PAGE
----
Schwartz Set His Sights On New Horizons Upon Retirement

"I enjoy teaching very much, and that's the way I want to go out," says Joseph Schwartz. Schwartz, who has taught piano at Oberlin since 1960, taught his last Oberlin students last semester. "It's been a long run," he says, "but in some ways it feels like we came to Oberlin yesterday."Joeseph Schwartz

Looking forward to new activities--like playing the stock market-Schwartz, with his wife, Florence, will move to Florida in November. The couple is building a house in Tarpon Springs.

Outfitting his new home with a new Steinway, it didn't take long to realize that his plans to continue teaching, privately, in his new location would work out: The Steinway dealer has already asked about taking lessons himself and about Schwartz's offering master classes to area teachers.

Schwartz will continue to perform with the Oberlin Trio, a group that was formed in 1984 with Andor Toth, professor of violoncello and chamber music, and Stephen Clapp, former Oberlin professor of violin who is now dean of the Juilliard School of Music. The trio will give concerts in Armenia this fall, the second time in two years. Schwartz also plans to continue giving solo performances. He played Beethoven's Fourth Concerto with the Galveston Symphony Orchestra last year and will play the First, Third, and Fifth concertos with the orchestra next year.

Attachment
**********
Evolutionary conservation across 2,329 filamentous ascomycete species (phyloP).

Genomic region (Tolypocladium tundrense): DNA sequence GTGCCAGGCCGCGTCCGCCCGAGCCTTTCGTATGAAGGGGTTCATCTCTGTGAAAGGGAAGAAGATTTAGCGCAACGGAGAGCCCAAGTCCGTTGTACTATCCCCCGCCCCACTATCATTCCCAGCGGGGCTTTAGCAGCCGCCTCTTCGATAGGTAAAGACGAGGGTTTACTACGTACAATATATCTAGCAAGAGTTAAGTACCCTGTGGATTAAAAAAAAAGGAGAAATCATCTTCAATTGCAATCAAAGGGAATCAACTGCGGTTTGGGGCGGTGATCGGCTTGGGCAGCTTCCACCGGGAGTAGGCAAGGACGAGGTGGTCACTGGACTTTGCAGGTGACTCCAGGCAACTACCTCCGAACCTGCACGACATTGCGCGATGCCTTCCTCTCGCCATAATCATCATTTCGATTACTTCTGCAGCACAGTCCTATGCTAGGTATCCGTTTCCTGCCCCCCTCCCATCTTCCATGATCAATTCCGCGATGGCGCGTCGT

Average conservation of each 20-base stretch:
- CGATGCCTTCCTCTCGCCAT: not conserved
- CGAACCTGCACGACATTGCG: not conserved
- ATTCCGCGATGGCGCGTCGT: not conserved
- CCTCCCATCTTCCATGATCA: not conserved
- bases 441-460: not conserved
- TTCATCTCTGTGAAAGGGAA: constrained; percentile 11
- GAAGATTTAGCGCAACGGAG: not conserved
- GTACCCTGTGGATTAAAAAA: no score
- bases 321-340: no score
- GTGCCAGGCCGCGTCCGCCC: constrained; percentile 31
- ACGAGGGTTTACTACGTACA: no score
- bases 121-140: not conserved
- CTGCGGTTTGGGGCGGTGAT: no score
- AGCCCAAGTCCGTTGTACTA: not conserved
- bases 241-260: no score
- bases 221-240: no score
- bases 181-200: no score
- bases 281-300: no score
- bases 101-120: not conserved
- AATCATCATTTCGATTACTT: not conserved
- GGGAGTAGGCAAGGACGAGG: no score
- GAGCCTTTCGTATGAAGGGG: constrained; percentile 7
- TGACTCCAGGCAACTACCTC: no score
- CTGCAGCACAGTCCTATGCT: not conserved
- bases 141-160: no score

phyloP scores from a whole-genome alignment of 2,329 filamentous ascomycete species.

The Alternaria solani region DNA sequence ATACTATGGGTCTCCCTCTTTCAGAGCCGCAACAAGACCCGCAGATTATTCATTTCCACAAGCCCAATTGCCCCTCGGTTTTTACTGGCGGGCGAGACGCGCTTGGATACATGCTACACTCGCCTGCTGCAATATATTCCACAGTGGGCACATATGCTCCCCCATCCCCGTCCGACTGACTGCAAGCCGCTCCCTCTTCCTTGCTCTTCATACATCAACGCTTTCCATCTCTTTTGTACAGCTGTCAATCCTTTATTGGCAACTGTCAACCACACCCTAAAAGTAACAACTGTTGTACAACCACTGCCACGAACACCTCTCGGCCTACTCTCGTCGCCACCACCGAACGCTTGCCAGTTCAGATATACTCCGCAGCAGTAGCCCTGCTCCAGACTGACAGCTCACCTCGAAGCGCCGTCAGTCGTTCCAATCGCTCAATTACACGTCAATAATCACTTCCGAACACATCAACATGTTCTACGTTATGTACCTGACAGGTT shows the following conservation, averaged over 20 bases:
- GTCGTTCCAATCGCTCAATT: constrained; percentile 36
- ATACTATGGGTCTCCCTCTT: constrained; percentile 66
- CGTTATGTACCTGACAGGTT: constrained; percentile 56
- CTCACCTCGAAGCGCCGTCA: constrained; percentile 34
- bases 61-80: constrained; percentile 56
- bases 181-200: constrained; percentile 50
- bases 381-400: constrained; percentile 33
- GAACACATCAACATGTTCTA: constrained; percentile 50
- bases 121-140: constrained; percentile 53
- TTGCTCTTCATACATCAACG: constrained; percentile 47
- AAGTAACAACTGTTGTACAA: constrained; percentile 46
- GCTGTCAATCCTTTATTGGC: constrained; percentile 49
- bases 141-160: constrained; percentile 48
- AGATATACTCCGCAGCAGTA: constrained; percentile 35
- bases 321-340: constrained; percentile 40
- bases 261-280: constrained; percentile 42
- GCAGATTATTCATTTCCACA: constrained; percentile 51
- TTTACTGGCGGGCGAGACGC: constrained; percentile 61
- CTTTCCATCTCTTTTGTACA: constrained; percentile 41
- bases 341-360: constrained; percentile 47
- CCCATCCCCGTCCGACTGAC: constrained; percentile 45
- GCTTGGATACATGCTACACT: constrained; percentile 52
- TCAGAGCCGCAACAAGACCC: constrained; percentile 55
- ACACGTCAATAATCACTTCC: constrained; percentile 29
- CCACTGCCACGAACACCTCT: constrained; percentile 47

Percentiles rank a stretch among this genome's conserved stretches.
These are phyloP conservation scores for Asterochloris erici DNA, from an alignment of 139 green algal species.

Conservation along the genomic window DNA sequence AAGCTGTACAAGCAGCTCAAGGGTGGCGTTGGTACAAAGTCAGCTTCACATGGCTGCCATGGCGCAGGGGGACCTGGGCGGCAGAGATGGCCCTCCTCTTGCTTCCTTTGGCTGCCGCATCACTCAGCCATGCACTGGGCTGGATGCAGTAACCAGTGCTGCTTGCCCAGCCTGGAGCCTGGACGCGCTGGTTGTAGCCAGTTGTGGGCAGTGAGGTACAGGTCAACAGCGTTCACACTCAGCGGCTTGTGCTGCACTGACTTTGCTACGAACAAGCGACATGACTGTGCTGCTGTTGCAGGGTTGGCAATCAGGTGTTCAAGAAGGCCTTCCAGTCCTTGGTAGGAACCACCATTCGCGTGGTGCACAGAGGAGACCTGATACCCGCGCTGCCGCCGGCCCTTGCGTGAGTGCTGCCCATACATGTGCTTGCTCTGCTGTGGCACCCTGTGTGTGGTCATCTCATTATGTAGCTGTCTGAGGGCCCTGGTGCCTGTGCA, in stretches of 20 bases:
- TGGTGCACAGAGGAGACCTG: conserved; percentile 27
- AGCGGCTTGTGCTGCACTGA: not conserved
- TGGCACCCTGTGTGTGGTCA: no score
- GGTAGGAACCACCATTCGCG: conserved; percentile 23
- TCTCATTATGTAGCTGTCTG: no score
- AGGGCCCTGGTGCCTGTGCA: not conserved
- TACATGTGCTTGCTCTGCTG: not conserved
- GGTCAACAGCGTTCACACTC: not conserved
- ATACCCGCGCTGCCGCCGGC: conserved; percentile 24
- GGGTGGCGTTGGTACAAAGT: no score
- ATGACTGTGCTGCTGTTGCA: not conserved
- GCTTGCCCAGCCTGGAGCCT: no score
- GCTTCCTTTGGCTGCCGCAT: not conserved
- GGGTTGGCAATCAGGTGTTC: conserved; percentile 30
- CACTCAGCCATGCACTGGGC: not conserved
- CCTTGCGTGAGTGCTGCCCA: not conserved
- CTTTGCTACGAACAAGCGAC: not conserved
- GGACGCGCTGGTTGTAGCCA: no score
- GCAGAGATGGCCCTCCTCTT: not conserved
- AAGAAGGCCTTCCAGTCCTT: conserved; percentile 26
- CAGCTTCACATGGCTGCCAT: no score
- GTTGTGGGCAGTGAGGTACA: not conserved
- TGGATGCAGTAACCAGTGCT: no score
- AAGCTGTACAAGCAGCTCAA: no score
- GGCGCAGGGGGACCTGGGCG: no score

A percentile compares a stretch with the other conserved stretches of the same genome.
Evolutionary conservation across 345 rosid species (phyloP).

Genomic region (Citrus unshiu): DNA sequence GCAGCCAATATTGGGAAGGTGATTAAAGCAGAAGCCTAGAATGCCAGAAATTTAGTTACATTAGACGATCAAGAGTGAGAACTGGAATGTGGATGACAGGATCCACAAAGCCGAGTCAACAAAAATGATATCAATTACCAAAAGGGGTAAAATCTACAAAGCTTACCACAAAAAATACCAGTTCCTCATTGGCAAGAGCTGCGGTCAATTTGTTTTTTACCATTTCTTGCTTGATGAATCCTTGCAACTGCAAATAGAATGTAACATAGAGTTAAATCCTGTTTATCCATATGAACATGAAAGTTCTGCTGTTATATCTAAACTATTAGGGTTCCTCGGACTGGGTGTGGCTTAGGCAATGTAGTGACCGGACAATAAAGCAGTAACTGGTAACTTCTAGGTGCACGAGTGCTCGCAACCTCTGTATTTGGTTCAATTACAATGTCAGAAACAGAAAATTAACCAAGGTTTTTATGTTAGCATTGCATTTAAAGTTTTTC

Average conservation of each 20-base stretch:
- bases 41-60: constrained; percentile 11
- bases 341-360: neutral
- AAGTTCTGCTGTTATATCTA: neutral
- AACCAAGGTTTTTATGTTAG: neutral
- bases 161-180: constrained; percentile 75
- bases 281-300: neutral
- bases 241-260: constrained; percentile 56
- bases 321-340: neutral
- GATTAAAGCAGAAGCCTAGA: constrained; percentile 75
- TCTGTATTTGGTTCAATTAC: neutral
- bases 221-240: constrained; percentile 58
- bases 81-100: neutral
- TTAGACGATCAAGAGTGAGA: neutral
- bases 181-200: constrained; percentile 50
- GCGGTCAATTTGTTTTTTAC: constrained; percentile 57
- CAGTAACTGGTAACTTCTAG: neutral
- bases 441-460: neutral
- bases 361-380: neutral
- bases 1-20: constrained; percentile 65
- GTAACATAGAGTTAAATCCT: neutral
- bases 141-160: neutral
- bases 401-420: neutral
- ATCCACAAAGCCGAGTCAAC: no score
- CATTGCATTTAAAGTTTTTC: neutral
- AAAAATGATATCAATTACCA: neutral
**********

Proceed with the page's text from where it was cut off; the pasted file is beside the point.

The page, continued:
But the future has other kinds of playing in store as well. Schwartz says he looks forward to "palm trees, sunshine, and swimming in the gulf." Travel in Europe is also in his plans.

Still, he admits, "I'll miss our friends and colleagues and students-also the ambiance of a small college town." Looking back he recalls outstanding students, many of whom teach in colleges and conduct orchestras and operas.

"It's amazing the number who are professional musicians," he says. For him it has been a "tremendous source of satisfaction to work with the talented students we have at Oberlin." Not only has he enjoyed watching his students grow and develop, but he finds them "such fine people, too."

As a teacher, Schwartz says, "You're part psychologist and part coach and part disciplinarian." You teach "through demonstration, osmosis, and talking about music, explaining certain concepts. Sometimes you try to rid a student of inhibitions that interfere in expressing the character of the music. Often you have to tread carefully. There's a fine line between giving constructive criticism and crushing a student. You look for what's needed in the student, and you gear efforts toward finding a solution."

Correcting and helping students has carried the bonus of helping his own playing, too, he says.

Schwartz has given many recitals in Oberlin. He says the experiences of playing at Oberlin and playing anywhere else are "essentially the same. "You are trying to communicate a subtle musical experience to people, although sometimes it is necessary to gear the program to the sophistication of the audience. At Oberlin one can program any kind of music and find sympathetic ears, while the audiences in small towns may not have the experience to appreciate more esoteric offerings."